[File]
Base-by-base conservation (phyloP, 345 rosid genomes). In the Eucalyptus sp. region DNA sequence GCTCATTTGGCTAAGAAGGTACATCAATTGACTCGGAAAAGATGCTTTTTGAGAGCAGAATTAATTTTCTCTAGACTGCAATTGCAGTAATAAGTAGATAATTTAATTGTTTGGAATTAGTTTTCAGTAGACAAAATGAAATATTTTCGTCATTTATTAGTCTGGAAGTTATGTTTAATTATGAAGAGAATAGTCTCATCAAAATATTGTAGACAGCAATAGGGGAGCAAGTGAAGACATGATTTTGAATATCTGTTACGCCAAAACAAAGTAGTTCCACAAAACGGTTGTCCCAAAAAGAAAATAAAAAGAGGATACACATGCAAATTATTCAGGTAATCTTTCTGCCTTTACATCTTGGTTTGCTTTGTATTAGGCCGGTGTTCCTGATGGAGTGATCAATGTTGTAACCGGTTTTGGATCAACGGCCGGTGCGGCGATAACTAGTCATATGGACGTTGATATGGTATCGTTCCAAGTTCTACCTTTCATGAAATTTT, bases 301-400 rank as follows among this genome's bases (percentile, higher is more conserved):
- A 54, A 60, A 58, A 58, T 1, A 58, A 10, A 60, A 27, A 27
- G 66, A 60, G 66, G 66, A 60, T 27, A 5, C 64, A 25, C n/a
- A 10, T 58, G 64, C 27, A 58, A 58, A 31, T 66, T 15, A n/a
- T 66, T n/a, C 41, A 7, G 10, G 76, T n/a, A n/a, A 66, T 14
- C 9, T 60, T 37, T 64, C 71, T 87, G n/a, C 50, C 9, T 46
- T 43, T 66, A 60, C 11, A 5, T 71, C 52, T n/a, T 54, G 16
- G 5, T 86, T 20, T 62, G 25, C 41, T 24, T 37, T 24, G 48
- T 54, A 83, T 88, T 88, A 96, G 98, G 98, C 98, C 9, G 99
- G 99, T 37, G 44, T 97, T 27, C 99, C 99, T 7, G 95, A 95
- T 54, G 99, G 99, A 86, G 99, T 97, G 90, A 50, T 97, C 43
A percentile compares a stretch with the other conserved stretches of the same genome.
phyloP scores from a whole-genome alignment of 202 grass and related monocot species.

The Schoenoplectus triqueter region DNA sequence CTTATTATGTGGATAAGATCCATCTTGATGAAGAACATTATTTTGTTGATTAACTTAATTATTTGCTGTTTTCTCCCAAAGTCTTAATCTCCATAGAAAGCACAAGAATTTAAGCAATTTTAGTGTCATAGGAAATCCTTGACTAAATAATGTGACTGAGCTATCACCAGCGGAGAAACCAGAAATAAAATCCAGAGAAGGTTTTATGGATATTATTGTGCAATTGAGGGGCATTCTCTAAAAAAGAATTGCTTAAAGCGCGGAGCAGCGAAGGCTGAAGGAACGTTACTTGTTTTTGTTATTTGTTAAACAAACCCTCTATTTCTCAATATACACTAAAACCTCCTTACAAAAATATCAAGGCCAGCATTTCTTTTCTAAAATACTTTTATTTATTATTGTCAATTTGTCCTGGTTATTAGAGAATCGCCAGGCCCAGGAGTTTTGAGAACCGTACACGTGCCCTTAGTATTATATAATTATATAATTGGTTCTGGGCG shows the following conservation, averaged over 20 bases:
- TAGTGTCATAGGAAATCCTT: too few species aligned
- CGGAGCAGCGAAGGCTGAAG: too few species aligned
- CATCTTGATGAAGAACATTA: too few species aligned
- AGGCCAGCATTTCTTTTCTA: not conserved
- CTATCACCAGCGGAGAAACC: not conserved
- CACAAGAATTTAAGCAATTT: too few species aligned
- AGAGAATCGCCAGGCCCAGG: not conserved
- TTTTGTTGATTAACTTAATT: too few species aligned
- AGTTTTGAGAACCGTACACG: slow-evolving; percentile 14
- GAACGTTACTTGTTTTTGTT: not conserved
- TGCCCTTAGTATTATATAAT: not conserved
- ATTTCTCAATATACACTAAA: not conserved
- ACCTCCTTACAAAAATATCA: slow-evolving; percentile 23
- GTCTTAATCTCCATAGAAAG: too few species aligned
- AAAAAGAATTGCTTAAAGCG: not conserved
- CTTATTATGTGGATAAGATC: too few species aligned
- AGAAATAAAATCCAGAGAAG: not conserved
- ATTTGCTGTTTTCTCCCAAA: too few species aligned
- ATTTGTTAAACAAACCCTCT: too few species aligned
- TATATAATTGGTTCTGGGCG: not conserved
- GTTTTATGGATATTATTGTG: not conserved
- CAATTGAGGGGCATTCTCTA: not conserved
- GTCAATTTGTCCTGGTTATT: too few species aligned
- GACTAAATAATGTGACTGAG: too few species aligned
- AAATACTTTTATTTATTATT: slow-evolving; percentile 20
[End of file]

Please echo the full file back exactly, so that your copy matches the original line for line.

Base-by-base conservation (phyloP, 345 rosid genomes). In the Eucalyptus sp. region DNA sequence GCTCATTTGGCTAAGAAGGTACATCAATTGACTCGGAAAAGATGCTTTTTGAGAGCAGAATTAATTTTCTCTAGACTGCAATTGCAGTAATAAGTAGATAATTTAATTGTTTGGAATTAGTTTTCAGTAGACAAAATGAAATATTTTCGTCATTTATTAGTCTGGAAGTTATGTTTAATTATGAAGAGAATAGTCTCATCAAAATATTGTAGACAGCAATAGGGGAGCAAGTGAAGACATGATTTTGAATATCTGTTACGCCAAAACAAAGTAGTTCCACAAAACGGTTGTCCCAAAAAGAAAATAAAAAGAGGATACACATGCAAATTATTCAGGTAATCTTTCTGCCTTTACATCTTGGTTTGCTTTGTATTAGGCCGGTGTTCCTGATGGAGTGATCAATGTTGTAACCGGTTTTGGATCAACGGCCGGTGCGGCGATAACTAGTCATATGGACGTTGATATGGTATCGTTCCAAGTTCTACCTTTCATGAAATTTT, bases 301-400 rank as follows among this genome's bases (percentile, higher is more conserved):
- A 54, A 60, A 58, A 58, T 1, A 58, A 10, A 60, A 27, A 27
- G 66, A 60, G 66, G 66, A 60, T 27, A 5, C 64, A 25, C n/a
- A 10, T 58, G 64, C 27, A 58, A 58, A 31, T 66, T 15, A n/a
- T 66, T n/a, C 41, A 7, G 10, G 76, T n/a, A n/a, A 66, T 14
- C 9, T 60, T 37, T 64, C 71, T 87, G n/a, C 50, C 9, T 46
- T 43, T 66, A 60, C 11, A 5, T 71, C 52, T n/a, T 54, G 16
- G 5, T 86, T 20, T 62, G 25, C 41, T 24, T 37, T 24, G 48
- T 54, A 83, T 88, T 88, A 96, G 98, G 98, C 98, C 9, G 99
- G 99, T 37, G 44, T 97, T 27, C 99, C 99, T 7, G 95, A 95
- T 54, G 99, G 99, A 86, G 99, T 97, G 90, A 50, T 97, C 43
A percentile compares a stretch with the other conserved stretches of the same genome.
phyloP scores from a whole-genome alignment of 202 grass and related monocot species.

The Schoenoplectus triqueter region DNA sequence CTTATTATGTGGATAAGATCCATCTTGATGAAGAACATTATTTTGTTGATTAACTTAATTATTTGCTGTTTTCTCCCAAAGTCTTAATCTCCATAGAAAGCACAAGAATTTAAGCAATTTTAGTGTCATAGGAAATCCTTGACTAAATAATGTGACTGAGCTATCACCAGCGGAGAAACCAGAAATAAAATCCAGAGAAGGTTTTATGGATATTATTGTGCAATTGAGGGGCATTCTCTAAAAAAGAATTGCTTAAAGCGCGGAGCAGCGAAGGCTGAAGGAACGTTACTTGTTTTTGTTATTTGTTAAACAAACCCTCTATTTCTCAATATACACTAAAACCTCCTTACAAAAATATCAAGGCCAGCATTTCTTTTCTAAAATACTTTTATTTATTATTGTCAATTTGTCCTGGTTATTAGAGAATCGCCAGGCCCAGGAGTTTTGAGAACCGTACACGTGCCCTTAGTATTATATAATTATATAATTGGTTCTGGGCG shows the following conservation, averaged over 20 bases:
- TAGTGTCATAGGAAATCCTT: too few species aligned
- CGGAGCAGCGAAGGCTGAAG: too few species aligned
- CATCTTGATGAAGAACATTA: too few species aligned
- AGGCCAGCATTTCTTTTCTA: not conserved
- CTATCACCAGCGGAGAAACC: not conserved
- CACAAGAATTTAAGCAATTT: too few species aligned
- AGAGAATCGCCAGGCCCAGG: not conserved
- TTTTGTTGATTAACTTAATT: too few species aligned
- AGTTTTGAGAACCGTACACG: slow-evolving; percentile 14
- GAACGTTACTTGTTTTTGTT: not conserved
- TGCCCTTAGTATTATATAAT: not conserved
- ATTTCTCAATATACACTAAA: not conserved
- ACCTCCTTACAAAAATATCA: slow-evolving; percentile 23
- GTCTTAATCTCCATAGAAAG: too few species aligned
- AAAAAGAATTGCTTAAAGCG: not conserved
- CTTATTATGTGGATAAGATC: too few species aligned
- AGAAATAAAATCCAGAGAAG: not conserved
- ATTTGCTGTTTTCTCCCAAA: too few species aligned
- ATTTGTTAAACAAACCCTCT: too few species aligned
- TATATAATTGGTTCTGGGCG: not conserved
- GTTTTATGGATATTATTGTG: not conserved
- CAATTGAGGGGCATTCTCTA: not conserved
- GTCAATTTGTCCTGGTTATT: too few species aligned
- GACTAAATAATGTGACTGAG: too few species aligned
- AAATACTTTTATTTATTATT: slow-evolving; percentile 20